Additionally, the X-ray controller 28 is operative to pulse the control signals to the cathode 79 so as to cause the X-rays emitted from the anode to form an X-ray beam that pulsates. The beam current can be switched on and off quickly due to the low (e.g., 50 V or less) bias voltage and low capacitance of the device. Thus, it can be used in applications that require the X-ray beam to have a time structure. For example, in medical applications, when the portion of the patient 22 to be imaged includes a heart, it may be desirable to synchronize activation and deactivation of the cathode 79 to beating of the heart. This may be done, for example, by monitoring an electrocardiograph signal produced in response to beating of the heart. Generally, the electrocardiograph signal is periodic with each cycle corresponding to cycles of the heart. The cathode 79 may then be activated during the same portion of each of the cycles of the heart. Thus, by gating the scan using the ECG signal, the X-ray beam can be turned off except when the patient's heart is at a predetermined phase of its cycle, thereby reducing the patient's exposure to X-rays.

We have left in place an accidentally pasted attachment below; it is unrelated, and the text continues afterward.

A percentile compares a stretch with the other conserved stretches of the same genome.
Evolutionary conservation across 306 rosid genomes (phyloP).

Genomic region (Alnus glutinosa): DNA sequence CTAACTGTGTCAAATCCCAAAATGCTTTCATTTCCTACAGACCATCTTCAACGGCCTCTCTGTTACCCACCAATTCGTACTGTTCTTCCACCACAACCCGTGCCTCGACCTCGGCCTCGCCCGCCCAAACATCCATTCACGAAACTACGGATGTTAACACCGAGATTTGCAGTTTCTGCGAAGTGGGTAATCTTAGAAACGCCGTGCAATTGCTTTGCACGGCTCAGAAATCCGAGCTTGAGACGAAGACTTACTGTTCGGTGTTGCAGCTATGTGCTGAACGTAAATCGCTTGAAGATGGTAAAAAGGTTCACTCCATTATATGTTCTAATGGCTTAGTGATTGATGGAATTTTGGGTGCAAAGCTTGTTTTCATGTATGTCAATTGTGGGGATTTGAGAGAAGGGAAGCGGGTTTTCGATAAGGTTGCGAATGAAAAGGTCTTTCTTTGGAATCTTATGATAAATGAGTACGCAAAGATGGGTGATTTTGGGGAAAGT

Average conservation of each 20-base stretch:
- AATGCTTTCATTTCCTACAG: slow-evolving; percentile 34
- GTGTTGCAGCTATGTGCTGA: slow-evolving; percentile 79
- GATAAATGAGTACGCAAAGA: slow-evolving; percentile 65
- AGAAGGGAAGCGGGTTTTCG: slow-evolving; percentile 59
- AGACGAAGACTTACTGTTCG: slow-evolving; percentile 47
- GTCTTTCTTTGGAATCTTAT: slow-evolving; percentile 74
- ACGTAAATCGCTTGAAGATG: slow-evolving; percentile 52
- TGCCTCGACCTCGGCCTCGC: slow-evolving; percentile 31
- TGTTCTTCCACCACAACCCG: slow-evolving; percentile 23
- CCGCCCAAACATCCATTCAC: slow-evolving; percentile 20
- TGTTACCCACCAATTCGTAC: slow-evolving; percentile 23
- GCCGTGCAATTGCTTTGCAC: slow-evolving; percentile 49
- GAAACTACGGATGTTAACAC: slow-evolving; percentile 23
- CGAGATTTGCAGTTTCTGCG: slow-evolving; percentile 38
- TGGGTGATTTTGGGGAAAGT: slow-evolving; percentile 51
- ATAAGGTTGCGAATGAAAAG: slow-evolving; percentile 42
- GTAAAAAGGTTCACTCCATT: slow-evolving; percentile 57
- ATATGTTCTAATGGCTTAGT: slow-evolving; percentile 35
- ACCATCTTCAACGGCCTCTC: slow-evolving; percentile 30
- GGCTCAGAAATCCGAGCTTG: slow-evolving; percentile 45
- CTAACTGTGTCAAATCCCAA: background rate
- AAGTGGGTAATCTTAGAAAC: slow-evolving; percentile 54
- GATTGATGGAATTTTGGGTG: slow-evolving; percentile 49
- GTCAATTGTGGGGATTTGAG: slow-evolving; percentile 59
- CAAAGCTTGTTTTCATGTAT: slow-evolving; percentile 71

Additionally, the X-ray controller 28 is operative to control the control signals to the cathode 79 so as to cause the focal spot to wobble back and forth between multiple positions. This is sometimes useful in connection with techniques that use focal spot wobble to eliminate artifacts in the acquired image, currently implemented using multi-filament X-ray sources, magnetic deflection coils or electrostatic deflection plates.
In addition to the above-mentioned features, the preferred embodiment of the X-ray source 14 is also relatively simple in construction. The curved geometry eliminates the need for a complicated focusing cup and eliminates strong sensitivity to positional errors and mechanical tolerances. There is also less structure due to reduced need for a heat sink. The curved surface of the cathode 79 combines the focusing and electron emission structures into the same structure. By the use of solid state components, a large vacuum system and complicated beam deflection system is not required.